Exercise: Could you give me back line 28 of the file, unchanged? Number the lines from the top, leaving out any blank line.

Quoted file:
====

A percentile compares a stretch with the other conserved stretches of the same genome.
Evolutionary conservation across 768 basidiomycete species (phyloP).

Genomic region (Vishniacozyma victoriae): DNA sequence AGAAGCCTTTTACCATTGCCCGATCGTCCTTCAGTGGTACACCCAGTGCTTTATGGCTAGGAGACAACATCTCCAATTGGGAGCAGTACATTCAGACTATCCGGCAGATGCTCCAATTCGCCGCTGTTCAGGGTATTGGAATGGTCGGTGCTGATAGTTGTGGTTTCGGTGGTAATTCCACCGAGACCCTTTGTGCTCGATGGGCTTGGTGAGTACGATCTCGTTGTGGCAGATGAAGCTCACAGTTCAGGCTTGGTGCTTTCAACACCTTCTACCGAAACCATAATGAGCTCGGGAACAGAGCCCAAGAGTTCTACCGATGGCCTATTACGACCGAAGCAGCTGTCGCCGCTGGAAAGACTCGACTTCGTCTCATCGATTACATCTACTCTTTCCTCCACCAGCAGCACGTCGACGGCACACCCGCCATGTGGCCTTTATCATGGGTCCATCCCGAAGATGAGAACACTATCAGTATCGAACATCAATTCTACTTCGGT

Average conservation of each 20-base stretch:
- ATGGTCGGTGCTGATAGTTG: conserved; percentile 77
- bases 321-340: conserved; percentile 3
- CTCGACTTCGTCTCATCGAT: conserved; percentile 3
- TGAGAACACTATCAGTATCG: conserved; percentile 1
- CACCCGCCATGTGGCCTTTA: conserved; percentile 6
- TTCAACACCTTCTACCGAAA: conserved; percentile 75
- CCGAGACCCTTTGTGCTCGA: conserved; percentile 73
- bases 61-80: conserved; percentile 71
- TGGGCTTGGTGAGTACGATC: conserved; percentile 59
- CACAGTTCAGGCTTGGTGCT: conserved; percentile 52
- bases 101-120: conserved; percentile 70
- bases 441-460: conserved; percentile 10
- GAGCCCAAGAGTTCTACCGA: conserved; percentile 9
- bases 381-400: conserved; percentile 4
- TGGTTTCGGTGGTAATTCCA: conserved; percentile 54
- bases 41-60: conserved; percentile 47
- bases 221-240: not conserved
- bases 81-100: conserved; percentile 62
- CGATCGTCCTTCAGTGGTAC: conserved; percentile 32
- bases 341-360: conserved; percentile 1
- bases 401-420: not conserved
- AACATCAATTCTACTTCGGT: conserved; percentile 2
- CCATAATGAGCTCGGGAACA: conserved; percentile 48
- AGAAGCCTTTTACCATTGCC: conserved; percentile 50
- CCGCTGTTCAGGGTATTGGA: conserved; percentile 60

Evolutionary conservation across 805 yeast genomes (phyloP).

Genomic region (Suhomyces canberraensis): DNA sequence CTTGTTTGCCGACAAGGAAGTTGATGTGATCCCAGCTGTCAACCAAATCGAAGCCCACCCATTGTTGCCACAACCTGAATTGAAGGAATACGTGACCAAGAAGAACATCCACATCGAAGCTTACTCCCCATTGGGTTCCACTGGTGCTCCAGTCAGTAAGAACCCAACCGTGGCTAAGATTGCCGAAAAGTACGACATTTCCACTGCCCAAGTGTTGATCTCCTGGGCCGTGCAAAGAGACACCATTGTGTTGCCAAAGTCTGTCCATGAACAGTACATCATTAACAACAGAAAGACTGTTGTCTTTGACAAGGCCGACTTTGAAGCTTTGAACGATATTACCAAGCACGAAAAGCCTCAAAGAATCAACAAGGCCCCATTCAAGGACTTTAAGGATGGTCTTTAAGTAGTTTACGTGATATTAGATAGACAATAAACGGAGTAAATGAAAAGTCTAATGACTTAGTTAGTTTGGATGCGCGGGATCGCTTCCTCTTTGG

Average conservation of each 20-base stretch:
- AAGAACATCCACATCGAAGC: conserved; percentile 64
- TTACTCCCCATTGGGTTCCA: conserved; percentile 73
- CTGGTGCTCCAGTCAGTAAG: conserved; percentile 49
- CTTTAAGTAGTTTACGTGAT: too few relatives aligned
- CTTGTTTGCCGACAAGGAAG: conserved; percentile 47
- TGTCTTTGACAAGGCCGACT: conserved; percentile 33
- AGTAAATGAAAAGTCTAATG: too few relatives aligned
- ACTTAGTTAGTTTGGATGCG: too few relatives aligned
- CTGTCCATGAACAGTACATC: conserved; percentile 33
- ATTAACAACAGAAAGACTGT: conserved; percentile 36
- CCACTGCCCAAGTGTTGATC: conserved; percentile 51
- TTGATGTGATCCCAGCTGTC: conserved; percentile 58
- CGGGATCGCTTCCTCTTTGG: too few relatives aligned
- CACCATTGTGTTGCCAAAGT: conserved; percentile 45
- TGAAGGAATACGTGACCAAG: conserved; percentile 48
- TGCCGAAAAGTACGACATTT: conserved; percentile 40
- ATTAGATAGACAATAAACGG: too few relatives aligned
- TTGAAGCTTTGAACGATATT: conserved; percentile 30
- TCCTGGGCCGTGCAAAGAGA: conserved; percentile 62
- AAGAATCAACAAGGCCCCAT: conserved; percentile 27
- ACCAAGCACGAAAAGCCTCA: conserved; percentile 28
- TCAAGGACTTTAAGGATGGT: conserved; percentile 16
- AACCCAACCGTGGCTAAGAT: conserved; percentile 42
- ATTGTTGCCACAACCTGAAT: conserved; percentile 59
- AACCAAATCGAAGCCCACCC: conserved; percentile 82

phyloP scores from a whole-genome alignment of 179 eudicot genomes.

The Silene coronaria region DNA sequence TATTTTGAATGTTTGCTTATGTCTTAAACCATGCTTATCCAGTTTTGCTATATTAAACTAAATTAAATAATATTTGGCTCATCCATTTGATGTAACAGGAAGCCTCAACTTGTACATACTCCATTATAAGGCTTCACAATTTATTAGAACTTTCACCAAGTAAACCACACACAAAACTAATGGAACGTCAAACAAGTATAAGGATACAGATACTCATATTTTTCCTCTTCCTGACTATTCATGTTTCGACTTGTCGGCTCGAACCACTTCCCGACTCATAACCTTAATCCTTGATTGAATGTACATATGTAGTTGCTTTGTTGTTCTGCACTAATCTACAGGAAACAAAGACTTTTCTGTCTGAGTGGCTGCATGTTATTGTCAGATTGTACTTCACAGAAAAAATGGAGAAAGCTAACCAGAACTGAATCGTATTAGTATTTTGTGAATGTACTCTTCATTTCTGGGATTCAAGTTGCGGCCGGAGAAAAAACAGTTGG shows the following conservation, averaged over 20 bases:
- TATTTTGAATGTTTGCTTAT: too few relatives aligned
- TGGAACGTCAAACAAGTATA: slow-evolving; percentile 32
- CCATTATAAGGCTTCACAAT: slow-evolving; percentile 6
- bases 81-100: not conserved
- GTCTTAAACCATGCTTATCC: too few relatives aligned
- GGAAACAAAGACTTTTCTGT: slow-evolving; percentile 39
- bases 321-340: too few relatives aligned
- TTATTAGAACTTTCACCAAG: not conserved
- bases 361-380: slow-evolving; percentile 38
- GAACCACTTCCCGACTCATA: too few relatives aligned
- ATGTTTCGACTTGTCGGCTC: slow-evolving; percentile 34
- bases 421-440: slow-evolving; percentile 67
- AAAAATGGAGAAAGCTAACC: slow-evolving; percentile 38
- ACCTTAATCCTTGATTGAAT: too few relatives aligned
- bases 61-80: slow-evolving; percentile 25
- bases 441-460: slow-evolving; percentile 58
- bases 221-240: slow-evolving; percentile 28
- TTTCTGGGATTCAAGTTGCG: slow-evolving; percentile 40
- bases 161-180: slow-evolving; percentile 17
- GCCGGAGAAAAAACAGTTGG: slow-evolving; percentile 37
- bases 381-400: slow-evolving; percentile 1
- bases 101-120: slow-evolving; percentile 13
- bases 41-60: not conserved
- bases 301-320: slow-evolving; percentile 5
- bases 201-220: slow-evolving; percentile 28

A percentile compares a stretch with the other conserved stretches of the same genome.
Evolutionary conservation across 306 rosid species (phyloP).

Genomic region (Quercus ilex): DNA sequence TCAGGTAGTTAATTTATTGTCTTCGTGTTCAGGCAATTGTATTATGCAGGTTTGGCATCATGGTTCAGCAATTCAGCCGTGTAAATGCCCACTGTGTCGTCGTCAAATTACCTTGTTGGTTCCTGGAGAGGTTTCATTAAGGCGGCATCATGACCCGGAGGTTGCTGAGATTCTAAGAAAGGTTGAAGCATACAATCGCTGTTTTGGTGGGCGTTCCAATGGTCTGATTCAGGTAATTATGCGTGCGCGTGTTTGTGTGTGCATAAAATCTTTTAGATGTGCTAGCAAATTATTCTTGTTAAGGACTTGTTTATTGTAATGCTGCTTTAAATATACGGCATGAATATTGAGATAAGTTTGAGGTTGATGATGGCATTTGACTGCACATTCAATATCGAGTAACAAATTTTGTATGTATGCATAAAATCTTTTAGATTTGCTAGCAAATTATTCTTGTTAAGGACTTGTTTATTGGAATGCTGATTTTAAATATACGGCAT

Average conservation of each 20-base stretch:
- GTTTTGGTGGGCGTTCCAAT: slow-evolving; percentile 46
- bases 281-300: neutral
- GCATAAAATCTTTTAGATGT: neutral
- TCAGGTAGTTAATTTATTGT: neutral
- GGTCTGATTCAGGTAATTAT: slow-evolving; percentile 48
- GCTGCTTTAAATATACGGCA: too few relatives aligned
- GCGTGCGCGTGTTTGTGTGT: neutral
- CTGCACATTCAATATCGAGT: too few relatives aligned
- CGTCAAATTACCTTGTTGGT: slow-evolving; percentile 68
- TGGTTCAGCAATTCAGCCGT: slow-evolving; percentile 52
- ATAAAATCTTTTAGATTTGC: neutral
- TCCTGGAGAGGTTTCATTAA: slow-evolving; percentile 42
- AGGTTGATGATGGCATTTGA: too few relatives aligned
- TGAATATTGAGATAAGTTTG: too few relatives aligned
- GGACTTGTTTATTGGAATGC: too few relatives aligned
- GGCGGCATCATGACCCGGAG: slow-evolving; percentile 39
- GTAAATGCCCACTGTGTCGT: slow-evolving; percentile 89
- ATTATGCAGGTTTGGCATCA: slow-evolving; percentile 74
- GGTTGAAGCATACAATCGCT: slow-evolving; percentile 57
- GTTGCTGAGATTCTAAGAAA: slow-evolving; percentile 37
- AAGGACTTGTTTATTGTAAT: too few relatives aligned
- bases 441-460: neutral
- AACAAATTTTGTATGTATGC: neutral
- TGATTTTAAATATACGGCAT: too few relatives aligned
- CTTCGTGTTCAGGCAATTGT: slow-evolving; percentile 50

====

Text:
- AGAAGCCTTTTACCATTGCC: conserved; percentile 50